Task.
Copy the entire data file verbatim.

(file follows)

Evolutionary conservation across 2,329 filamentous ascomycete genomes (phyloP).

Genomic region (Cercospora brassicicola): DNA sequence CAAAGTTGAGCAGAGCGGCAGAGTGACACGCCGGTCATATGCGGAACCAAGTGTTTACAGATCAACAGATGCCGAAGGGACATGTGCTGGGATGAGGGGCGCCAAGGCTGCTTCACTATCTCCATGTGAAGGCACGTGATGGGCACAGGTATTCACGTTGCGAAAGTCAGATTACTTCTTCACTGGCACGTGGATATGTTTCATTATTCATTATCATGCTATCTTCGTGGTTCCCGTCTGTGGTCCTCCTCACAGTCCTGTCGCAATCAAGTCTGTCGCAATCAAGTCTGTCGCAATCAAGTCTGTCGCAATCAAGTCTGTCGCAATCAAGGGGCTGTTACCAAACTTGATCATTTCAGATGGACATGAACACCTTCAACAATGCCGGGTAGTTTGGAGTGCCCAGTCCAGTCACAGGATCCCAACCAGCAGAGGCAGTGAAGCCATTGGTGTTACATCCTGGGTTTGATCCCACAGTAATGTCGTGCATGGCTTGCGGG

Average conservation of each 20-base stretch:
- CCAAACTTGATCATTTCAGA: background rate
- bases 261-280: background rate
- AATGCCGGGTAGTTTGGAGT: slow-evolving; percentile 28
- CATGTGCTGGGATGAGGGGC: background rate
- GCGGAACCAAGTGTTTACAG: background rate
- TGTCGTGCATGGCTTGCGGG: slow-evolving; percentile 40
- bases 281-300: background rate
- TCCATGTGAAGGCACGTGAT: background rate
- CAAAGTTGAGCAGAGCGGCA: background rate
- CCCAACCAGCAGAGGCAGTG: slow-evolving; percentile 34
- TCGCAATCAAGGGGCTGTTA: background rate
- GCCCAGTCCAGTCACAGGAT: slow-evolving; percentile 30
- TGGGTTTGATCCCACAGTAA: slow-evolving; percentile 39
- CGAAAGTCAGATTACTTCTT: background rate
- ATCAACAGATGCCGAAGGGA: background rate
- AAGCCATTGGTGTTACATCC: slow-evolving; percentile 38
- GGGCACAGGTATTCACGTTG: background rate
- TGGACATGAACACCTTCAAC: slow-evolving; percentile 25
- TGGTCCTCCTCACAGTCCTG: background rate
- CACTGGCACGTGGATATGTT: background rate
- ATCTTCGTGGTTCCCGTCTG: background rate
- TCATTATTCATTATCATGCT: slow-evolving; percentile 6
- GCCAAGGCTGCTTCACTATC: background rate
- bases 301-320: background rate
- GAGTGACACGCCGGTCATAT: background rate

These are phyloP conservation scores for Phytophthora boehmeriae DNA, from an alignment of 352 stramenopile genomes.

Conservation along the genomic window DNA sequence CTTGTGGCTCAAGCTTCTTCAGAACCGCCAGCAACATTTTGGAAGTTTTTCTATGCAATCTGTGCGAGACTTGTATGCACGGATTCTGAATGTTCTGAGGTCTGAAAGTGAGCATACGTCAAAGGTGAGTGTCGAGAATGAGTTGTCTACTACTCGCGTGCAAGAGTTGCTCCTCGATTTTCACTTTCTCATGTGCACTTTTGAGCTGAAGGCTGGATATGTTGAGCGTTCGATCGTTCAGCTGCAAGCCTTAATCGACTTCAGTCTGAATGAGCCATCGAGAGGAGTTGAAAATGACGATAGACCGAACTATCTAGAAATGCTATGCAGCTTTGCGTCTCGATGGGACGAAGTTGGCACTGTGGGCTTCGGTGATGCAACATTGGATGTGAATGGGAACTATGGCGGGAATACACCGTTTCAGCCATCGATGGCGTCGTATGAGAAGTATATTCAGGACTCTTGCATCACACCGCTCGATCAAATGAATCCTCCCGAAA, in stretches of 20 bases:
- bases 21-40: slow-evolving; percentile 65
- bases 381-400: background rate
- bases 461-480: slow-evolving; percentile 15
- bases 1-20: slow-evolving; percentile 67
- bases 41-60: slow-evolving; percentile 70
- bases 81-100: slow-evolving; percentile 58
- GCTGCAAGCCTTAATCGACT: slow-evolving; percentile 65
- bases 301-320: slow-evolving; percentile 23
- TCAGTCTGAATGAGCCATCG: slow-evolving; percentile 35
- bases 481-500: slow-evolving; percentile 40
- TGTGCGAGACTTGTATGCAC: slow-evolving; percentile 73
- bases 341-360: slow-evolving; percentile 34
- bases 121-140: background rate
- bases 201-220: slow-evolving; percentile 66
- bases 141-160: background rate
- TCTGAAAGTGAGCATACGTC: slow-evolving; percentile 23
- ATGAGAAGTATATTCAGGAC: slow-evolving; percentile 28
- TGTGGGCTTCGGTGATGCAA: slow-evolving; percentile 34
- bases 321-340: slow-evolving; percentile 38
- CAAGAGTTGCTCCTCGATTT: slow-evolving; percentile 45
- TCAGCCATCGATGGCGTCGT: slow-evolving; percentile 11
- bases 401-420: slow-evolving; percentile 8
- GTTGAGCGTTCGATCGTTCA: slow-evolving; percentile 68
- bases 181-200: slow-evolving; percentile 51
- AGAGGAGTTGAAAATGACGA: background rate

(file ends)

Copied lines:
Evolutionary conservation across 2,329 filamentous ascomycete genomes (phyloP).

Genomic region (Cercospora brassicicola): DNA sequence CAAAGTTGAGCAGAGCGGCAGAGTGACACGCCGGTCATATGCGGAACCAAGTGTTTACAGATCAACAGATGCCGAAGGGACATGTGCTGGGATGAGGGGCGCCAAGGCTGCTTCACTATCTCCATGTGAAGGCACGTGATGGGCACAGGTATTCACGTTGCGAAAGTCAGATTACTTCTTCACTGGCACGTGGATATGTTTCATTATTCATTATCATGCTATCTTCGTGGTTCCCGTCTGTGGTCCTCCTCACAGTCCTGTCGCAATCAAGTCTGTCGCAATCAAGTCTGTCGCAATCAAGTCTGTCGCAATCAAGTCTGTCGCAATCAAGGGGCTGTTACCAAACTTGATCATTTCAGATGGACATGAACACCTTCAACAATGCCGGGTAGTTTGGAGTGCCCAGTCCAGTCACAGGATCCCAACCAGCAGAGGCAGTGAAGCCATTGGTGTTACATCCTGGGTTTGATCCCACAGTAATGTCGTGCATGGCTTGCGGG

Average conservation of each 20-base stretch:
- CCAAACTTGATCATTTCAGA: background rate
- bases 261-280: background rate
- AATGCCGGGTAGTTTGGAGT: slow-evolving; percentile 28
- CATGTGCTGGGATGAGGGGC: background rate
- GCGGAACCAAGTGTTTACAG: background rate
- TGTCGTGCATGGCTTGCGGG: slow-evolving; percentile 40
- bases 281-300: background rate
- TCCATGTGAAGGCACGTGAT: background rate
- CAAAGTTGAGCAGAGCGGCA: background rate
- CCCAACCAGCAGAGGCAGTG: slow-evolving; percentile 34
- TCGCAATCAAGGGGCTGTTA: background rate
- GCCCAGTCCAGTCACAGGAT: slow-evolving; percentile 30
- TGGGTTTGATCCCACAGTAA: slow-evolving; percentile 39
- CGAAAGTCAGATTACTTCTT: background rate
- ATCAACAGATGCCGAAGGGA: background rate
- AAGCCATTGGTGTTACATCC: slow-evolving; percentile 38
- GGGCACAGGTATTCACGTTG: background rate
- TGGACATGAACACCTTCAAC: slow-evolving; percentile 25
- TGGTCCTCCTCACAGTCCTG: background rate
- CACTGGCACGTGGATATGTT: background rate
- ATCTTCGTGGTTCCCGTCTG: background rate
- TCATTATTCATTATCATGCT: slow-evolving; percentile 6
- GCCAAGGCTGCTTCACTATC: background rate
- bases 301-320: background rate
- GAGTGACACGCCGGTCATAT: background rate

These are phyloP conservation scores for Phytophthora boehmeriae DNA, from an alignment of 352 stramenopile genomes.

Conservation along the genomic window DNA sequence CTTGTGGCTCAAGCTTCTTCAGAACCGCCAGCAACATTTTGGAAGTTTTTCTATGCAATCTGTGCGAGACTTGTATGCACGGATTCTGAATGTTCTGAGGTCTGAAAGTGAGCATACGTCAAAGGTGAGTGTCGAGAATGAGTTGTCTACTACTCGCGTGCAAGAGTTGCTCCTCGATTTTCACTTTCTCATGTGCACTTTTGAGCTGAAGGCTGGATATGTTGAGCGTTCGATCGTTCAGCTGCAAGCCTTAATCGACTTCAGTCTGAATGAGCCATCGAGAGGAGTTGAAAATGACGATAGACCGAACTATCTAGAAATGCTATGCAGCTTTGCGTCTCGATGGGACGAAGTTGGCACTGTGGGCTTCGGTGATGCAACATTGGATGTGAATGGGAACTATGGCGGGAATACACCGTTTCAGCCATCGATGGCGTCGTATGAGAAGTATATTCAGGACTCTTGCATCACACCGCTCGATCAAATGAATCCTCCCGAAA, in stretches of 20 bases:
- bases 21-40: slow-evolving; percentile 65
- bases 381-400: background rate
- bases 461-480: slow-evolving; percentile 15
- bases 1-20: slow-evolving; percentile 67
- bases 41-60: slow-evolving; percentile 70
- bases 81-100: slow-evolving; percentile 58
- GCTGCAAGCCTTAATCGACT: slow-evolving; percentile 65
- bases 301-320: slow-evolving; percentile 23
- TCAGTCTGAATGAGCCATCG: slow-evolving; percentile 35
- bases 481-500: slow-evolving; percentile 40
- TGTGCGAGACTTGTATGCAC: slow-evolving; percentile 73
- bases 341-360: slow-evolving; percentile 34
- bases 121-140: background rate
- bases 201-220: slow-evolving; percentile 66
- bases 141-160: background rate
- TCTGAAAGTGAGCATACGTC: slow-evolving; percentile 23
- ATGAGAAGTATATTCAGGAC: slow-evolving; percentile 28
- TGTGGGCTTCGGTGATGCAA: slow-evolving; percentile 34
- bases 321-340: slow-evolving; percentile 38
- CAAGAGTTGCTCCTCGATTT: slow-evolving; percentile 45
- TCAGCCATCGATGGCGTCGT: slow-evolving; percentile 11
- bases 401-420: slow-evolving; percentile 8
- GTTGAGCGTTCGATCGTTCA: slow-evolving; percentile 68
- bases 181-200: slow-evolving; percentile 51
- AGAGGAGTTGAAAATGACGA: background rate